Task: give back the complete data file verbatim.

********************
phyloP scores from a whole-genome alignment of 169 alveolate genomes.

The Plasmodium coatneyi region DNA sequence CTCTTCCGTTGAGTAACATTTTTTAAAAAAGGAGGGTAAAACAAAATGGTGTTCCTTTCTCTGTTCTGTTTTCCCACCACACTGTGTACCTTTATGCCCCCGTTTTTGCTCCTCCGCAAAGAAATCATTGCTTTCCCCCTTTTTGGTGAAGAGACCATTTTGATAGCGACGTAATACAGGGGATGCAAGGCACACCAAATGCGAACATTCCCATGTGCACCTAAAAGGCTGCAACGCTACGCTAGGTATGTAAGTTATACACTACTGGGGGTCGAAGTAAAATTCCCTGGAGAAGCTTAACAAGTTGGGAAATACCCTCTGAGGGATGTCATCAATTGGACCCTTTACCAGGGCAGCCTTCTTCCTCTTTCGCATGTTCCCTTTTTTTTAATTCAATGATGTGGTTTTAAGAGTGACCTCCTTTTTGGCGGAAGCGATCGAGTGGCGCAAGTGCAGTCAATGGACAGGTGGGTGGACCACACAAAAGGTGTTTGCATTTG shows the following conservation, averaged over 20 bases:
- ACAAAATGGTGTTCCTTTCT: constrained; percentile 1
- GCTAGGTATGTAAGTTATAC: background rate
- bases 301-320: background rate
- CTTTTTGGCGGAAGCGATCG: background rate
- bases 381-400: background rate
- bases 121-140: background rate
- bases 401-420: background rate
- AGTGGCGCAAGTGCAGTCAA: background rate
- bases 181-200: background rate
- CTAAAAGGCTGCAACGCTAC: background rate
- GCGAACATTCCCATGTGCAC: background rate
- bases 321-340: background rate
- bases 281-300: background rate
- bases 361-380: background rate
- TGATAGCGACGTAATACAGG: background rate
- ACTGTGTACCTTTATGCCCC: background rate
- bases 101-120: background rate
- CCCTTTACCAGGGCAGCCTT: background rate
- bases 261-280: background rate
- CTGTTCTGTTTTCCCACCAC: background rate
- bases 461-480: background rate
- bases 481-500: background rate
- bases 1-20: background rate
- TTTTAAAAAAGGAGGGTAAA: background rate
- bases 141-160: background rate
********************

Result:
phyloP scores from a whole-genome alignment of 169 alveolate genomes.

The Plasmodium coatneyi region DNA sequence CTCTTCCGTTGAGTAACATTTTTTAAAAAAGGAGGGTAAAACAAAATGGTGTTCCTTTCTCTGTTCTGTTTTCCCACCACACTGTGTACCTTTATGCCCCCGTTTTTGCTCCTCCGCAAAGAAATCATTGCTTTCCCCCTTTTTGGTGAAGAGACCATTTTGATAGCGACGTAATACAGGGGATGCAAGGCACACCAAATGCGAACATTCCCATGTGCACCTAAAAGGCTGCAACGCTACGCTAGGTATGTAAGTTATACACTACTGGGGGTCGAAGTAAAATTCCCTGGAGAAGCTTAACAAGTTGGGAAATACCCTCTGAGGGATGTCATCAATTGGACCCTTTACCAGGGCAGCCTTCTTCCTCTTTCGCATGTTCCCTTTTTTTTAATTCAATGATGTGGTTTTAAGAGTGACCTCCTTTTTGGCGGAAGCGATCGAGTGGCGCAAGTGCAGTCAATGGACAGGTGGGTGGACCACACAAAAGGTGTTTGCATTTG shows the following conservation, averaged over 20 bases:
- ACAAAATGGTGTTCCTTTCT: constrained; percentile 1
- GCTAGGTATGTAAGTTATAC: background rate
- bases 301-320: background rate
- CTTTTTGGCGGAAGCGATCG: background rate
- bases 381-400: background rate
- bases 121-140: background rate
- bases 401-420: background rate
- AGTGGCGCAAGTGCAGTCAA: background rate
- bases 181-200: background rate
- CTAAAAGGCTGCAACGCTAC: background rate
- GCGAACATTCCCATGTGCAC: background rate
- bases 321-340: background rate
- bases 281-300: background rate
- bases 361-380: background rate
- TGATAGCGACGTAATACAGG: background rate
- ACTGTGTACCTTTATGCCCC: background rate
- bases 101-120: background rate
- CCCTTTACCAGGGCAGCCTT: background rate
- bases 261-280: background rate
- CTGTTCTGTTTTCCCACCAC: background rate
- bases 461-480: background rate
- bases 481-500: background rate
- bases 1-20: background rate
- TTTTAAAAAAGGAGGGTAAA: background rate
- bases 141-160: background rate